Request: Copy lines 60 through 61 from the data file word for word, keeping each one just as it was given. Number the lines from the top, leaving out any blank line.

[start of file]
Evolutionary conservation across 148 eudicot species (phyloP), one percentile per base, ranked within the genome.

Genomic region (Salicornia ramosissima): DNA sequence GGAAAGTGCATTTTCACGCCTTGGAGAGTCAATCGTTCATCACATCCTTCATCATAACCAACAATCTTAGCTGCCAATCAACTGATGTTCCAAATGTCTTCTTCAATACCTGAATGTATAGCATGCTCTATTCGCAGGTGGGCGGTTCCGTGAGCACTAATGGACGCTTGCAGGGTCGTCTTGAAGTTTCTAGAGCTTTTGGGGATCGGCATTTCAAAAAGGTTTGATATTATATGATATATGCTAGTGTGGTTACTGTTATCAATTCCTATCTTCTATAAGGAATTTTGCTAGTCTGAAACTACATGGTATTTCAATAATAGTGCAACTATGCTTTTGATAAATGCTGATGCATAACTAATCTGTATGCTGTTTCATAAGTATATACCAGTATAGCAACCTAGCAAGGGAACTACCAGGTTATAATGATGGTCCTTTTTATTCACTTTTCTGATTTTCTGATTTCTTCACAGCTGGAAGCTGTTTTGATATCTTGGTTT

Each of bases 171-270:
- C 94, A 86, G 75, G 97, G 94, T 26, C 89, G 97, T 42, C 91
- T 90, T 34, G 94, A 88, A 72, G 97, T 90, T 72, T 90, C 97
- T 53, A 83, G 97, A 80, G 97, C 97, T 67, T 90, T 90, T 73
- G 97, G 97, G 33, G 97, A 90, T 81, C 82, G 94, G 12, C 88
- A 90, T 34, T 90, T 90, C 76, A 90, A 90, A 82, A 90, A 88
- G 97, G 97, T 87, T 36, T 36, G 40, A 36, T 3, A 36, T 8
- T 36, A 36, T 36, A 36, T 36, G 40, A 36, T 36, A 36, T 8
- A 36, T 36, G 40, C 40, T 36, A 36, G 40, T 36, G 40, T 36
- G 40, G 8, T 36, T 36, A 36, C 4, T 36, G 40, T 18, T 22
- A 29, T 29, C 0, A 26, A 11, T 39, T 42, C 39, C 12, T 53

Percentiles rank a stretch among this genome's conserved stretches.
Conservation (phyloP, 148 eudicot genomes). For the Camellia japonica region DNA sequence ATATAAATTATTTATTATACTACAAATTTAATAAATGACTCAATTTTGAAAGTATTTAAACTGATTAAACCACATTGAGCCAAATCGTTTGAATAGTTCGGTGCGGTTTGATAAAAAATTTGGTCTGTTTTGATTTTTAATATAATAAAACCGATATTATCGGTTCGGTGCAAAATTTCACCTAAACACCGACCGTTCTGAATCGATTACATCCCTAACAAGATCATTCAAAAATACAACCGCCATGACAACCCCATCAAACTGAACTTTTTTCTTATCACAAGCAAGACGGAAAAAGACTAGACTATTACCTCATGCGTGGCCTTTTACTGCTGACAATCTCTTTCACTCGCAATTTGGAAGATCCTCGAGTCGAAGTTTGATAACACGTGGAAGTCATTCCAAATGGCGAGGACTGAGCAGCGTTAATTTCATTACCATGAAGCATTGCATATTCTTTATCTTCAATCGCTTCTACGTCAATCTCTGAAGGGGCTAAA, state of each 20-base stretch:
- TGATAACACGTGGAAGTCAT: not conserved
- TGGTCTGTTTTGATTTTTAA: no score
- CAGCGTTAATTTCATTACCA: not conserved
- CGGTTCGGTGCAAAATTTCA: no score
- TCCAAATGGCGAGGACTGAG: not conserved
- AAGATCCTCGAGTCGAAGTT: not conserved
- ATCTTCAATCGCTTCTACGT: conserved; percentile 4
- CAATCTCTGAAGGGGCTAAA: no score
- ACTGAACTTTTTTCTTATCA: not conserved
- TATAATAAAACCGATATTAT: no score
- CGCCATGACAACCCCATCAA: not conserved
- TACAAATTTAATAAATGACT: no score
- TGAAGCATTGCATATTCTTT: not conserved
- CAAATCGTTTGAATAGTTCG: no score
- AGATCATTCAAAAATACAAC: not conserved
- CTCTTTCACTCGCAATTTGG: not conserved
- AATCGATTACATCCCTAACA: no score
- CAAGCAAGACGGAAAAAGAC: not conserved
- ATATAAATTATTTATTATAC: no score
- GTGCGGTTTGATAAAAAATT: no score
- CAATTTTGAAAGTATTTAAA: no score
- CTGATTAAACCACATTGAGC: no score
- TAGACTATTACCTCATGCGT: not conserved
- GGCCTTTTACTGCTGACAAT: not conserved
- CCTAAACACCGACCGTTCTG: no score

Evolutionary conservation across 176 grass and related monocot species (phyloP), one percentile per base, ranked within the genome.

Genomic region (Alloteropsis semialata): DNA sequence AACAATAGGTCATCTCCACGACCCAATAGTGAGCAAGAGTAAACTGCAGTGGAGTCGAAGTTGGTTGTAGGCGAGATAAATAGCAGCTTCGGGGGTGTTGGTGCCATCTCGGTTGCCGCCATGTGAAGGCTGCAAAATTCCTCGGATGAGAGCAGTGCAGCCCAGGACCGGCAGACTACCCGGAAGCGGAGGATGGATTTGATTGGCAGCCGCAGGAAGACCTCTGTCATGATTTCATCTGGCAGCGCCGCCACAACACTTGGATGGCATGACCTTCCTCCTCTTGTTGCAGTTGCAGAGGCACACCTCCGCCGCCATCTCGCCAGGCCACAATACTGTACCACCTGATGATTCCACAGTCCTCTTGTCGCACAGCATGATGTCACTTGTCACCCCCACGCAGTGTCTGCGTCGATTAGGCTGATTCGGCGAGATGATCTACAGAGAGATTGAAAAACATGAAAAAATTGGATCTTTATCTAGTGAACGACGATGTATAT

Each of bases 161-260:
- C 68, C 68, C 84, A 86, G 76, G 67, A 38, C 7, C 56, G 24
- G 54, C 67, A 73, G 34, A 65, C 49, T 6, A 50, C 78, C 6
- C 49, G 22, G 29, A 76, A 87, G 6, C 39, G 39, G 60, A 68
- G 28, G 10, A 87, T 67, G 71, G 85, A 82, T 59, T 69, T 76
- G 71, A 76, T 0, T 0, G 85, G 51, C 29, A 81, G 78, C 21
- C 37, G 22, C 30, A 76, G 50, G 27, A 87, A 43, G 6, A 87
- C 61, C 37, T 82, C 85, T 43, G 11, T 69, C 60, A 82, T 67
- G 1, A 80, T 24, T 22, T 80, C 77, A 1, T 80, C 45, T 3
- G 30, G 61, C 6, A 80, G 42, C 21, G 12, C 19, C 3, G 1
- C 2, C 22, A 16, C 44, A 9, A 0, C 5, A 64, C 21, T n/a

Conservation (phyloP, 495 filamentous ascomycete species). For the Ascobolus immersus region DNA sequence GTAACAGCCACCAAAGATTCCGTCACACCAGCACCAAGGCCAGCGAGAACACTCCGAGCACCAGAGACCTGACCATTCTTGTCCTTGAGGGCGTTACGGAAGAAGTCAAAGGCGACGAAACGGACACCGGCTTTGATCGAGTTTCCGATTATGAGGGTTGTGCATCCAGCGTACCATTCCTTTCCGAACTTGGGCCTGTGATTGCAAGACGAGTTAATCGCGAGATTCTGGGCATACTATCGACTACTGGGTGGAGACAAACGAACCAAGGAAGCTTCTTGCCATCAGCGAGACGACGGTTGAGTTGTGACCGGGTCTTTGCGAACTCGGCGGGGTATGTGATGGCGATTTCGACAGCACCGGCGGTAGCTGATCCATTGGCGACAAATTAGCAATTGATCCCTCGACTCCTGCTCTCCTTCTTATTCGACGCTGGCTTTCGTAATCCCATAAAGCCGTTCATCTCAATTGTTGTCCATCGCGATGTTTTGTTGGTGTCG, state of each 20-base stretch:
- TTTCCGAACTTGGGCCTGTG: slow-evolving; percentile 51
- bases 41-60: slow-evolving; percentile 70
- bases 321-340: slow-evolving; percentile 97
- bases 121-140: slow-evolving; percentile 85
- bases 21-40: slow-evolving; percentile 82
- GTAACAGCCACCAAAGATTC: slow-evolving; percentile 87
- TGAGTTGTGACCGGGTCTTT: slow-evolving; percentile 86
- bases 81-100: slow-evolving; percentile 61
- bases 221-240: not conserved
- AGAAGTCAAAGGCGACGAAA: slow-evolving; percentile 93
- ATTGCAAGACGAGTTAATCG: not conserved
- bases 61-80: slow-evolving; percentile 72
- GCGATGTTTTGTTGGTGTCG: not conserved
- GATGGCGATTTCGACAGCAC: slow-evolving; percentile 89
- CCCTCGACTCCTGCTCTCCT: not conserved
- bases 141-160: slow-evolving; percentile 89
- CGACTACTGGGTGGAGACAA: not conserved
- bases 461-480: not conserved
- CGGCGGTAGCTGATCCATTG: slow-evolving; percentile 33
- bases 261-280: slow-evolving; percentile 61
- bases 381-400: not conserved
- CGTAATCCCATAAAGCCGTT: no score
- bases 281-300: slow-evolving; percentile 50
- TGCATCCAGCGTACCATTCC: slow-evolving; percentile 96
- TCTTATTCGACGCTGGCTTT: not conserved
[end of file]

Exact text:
- GTAACAGCCACCAAAGATTC: slow-evolving; percentile 87
- TGAGTTGTGACCGGGTCTTT: slow-evolving; percentile 86